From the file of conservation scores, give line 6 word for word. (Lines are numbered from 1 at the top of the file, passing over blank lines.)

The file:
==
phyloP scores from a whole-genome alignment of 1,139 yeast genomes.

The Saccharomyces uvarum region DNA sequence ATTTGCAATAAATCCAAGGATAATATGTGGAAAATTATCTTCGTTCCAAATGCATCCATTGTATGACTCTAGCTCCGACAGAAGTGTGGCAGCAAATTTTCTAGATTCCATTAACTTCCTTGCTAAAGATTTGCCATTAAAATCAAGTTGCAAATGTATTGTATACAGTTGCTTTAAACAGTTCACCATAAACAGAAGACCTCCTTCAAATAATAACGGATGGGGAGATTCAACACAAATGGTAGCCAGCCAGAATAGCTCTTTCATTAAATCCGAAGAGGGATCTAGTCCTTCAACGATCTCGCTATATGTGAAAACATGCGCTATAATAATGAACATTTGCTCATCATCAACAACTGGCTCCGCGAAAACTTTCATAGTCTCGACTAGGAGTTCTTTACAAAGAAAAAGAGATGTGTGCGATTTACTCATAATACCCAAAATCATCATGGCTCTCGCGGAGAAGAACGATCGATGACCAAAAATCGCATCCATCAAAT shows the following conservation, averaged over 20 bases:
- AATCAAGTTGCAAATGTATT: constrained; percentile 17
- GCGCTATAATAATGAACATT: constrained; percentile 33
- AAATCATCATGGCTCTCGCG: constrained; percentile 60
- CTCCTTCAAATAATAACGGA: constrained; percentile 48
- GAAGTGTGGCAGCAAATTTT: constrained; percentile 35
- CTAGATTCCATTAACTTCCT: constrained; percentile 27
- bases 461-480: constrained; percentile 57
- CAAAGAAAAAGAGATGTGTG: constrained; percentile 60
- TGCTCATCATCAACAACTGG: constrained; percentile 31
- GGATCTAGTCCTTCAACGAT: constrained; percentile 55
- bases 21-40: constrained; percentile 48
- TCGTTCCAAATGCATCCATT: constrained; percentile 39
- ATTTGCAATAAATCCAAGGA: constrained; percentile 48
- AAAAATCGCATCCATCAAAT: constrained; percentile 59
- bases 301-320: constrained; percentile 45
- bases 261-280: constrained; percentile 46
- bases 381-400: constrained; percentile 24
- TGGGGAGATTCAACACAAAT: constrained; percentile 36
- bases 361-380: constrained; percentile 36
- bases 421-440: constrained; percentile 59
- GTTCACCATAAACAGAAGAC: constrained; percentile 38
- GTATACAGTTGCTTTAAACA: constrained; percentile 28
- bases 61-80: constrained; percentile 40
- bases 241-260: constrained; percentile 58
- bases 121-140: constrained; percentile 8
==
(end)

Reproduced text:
- CTCCTTCAAATAATAACGGA: constrained; percentile 48